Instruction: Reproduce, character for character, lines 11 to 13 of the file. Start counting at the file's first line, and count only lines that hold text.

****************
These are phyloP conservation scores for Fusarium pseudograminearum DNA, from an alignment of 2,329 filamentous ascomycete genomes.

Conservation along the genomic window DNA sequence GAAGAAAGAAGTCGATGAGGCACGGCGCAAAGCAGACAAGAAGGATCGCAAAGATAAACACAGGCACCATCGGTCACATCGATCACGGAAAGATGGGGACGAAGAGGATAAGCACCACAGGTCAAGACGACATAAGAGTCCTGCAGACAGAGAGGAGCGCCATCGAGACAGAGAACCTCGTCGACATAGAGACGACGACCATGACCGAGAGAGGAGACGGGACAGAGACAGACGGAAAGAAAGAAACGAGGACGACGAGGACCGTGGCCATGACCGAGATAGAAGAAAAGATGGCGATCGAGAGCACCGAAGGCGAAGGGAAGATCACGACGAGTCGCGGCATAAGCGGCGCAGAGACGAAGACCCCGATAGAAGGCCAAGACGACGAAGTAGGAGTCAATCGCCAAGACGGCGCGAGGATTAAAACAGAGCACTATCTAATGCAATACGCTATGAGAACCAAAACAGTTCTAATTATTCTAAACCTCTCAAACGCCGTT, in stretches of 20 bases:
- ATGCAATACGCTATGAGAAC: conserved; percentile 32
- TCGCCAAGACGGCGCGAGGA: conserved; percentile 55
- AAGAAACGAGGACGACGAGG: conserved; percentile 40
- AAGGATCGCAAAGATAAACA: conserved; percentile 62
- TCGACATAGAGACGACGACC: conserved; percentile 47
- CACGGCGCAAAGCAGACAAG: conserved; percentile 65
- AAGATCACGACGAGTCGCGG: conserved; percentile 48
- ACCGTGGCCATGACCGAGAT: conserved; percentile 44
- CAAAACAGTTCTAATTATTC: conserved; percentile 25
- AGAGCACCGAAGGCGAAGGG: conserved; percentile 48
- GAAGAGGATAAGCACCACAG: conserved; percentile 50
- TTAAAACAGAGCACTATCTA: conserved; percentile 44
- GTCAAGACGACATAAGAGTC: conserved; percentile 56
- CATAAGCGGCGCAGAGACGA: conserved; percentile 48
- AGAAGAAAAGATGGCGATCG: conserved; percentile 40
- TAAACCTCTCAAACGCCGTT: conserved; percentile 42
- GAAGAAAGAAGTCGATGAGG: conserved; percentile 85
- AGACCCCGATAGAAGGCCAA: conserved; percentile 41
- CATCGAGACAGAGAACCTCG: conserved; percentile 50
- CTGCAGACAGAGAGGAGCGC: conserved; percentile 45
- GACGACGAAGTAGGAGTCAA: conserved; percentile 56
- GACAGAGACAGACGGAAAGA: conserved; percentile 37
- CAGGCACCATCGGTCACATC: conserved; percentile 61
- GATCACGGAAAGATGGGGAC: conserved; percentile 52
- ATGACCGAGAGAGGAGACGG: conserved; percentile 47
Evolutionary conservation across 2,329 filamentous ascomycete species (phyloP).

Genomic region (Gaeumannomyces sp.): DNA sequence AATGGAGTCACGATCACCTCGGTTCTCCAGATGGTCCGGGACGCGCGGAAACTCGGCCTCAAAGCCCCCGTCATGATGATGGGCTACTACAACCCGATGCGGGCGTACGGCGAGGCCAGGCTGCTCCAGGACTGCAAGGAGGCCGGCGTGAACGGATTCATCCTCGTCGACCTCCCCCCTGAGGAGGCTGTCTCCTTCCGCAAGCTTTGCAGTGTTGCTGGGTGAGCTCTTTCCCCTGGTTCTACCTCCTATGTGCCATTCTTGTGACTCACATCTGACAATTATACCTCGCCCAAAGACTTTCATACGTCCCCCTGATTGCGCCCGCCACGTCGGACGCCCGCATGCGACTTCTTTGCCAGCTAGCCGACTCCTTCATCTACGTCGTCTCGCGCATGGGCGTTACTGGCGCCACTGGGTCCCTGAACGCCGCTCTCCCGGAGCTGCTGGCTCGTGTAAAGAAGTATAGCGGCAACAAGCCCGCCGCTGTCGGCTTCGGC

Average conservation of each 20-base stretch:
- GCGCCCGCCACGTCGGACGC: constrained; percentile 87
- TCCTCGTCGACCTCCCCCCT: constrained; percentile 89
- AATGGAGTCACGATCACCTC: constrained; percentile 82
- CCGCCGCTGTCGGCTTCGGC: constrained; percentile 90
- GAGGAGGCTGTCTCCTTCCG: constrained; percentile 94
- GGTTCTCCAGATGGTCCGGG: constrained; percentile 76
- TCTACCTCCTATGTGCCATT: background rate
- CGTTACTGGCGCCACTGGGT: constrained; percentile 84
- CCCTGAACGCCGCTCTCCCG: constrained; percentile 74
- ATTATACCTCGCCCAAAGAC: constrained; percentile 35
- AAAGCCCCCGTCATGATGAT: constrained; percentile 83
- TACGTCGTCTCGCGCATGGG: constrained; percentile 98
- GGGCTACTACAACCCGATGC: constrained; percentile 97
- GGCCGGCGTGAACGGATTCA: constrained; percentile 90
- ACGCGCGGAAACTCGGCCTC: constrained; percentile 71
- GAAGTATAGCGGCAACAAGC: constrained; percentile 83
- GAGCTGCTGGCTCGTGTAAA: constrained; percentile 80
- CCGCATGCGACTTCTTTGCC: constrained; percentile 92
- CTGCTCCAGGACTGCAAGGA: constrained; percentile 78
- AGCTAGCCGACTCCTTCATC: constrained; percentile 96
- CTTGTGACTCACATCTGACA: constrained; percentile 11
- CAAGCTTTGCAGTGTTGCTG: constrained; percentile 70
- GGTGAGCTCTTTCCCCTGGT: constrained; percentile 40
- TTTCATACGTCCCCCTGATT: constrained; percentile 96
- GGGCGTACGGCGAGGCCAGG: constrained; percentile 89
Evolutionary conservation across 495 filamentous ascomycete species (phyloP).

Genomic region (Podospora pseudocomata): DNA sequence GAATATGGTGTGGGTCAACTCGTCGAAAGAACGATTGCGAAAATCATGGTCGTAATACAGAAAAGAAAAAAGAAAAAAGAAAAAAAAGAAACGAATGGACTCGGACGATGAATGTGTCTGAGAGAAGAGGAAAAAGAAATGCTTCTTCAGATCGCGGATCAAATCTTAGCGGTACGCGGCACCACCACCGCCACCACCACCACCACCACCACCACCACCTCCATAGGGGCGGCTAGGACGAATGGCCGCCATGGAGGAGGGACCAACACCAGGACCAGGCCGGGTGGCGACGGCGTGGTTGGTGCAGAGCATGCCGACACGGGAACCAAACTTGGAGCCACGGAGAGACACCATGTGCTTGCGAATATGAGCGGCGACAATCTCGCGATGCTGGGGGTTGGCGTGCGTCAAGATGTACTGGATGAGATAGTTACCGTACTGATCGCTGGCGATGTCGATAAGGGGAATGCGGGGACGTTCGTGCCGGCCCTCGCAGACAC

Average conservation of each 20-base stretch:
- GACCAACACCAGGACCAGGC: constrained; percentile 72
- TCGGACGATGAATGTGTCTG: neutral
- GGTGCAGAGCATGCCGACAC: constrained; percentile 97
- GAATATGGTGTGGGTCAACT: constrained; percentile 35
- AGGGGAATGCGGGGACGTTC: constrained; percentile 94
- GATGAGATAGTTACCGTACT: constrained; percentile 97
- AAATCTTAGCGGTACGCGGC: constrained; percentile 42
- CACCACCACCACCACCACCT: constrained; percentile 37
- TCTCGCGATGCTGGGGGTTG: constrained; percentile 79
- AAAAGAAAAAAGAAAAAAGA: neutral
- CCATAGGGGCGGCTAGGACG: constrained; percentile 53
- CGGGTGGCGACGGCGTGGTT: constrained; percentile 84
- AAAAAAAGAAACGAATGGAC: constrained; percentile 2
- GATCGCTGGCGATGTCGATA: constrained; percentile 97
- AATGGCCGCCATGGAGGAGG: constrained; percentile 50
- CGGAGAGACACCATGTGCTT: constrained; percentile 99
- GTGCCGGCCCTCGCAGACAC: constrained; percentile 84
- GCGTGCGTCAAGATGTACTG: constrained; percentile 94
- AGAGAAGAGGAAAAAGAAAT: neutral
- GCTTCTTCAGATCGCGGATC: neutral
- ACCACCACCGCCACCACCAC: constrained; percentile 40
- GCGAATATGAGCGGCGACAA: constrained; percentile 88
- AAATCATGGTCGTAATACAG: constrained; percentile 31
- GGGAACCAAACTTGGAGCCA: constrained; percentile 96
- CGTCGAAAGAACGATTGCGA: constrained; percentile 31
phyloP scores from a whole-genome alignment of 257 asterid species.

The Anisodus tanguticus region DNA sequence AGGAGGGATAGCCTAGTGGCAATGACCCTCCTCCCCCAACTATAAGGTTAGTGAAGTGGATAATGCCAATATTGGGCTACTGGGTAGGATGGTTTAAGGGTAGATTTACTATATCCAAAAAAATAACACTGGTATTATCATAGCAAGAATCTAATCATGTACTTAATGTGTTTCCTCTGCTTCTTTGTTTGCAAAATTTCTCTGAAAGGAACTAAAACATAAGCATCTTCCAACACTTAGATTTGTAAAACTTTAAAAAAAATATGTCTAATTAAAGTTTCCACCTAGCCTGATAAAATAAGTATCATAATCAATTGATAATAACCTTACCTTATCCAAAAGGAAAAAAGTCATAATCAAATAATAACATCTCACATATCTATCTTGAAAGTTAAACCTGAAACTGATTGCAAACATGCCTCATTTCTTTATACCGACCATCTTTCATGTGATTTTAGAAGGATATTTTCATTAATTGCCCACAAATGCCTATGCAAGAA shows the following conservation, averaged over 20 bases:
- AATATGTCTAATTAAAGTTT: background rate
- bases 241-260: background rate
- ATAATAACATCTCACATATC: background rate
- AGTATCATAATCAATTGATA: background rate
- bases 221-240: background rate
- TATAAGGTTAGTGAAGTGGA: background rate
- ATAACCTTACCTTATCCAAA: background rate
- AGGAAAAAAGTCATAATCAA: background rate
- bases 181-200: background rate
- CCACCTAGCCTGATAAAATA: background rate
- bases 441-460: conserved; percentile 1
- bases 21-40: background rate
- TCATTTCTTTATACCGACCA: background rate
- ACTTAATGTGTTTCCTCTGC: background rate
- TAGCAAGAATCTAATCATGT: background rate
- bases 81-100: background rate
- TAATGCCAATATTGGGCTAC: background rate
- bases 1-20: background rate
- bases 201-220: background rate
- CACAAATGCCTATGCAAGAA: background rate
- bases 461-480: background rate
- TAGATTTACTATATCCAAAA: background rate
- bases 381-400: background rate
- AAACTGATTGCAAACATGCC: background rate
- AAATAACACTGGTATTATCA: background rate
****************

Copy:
- CAAAACAGTTCTAATTATTC: conserved; percentile 25
- AGAGCACCGAAGGCGAAGGG: conserved; percentile 48
- GAAGAGGATAAGCACCACAG: conserved; percentile 50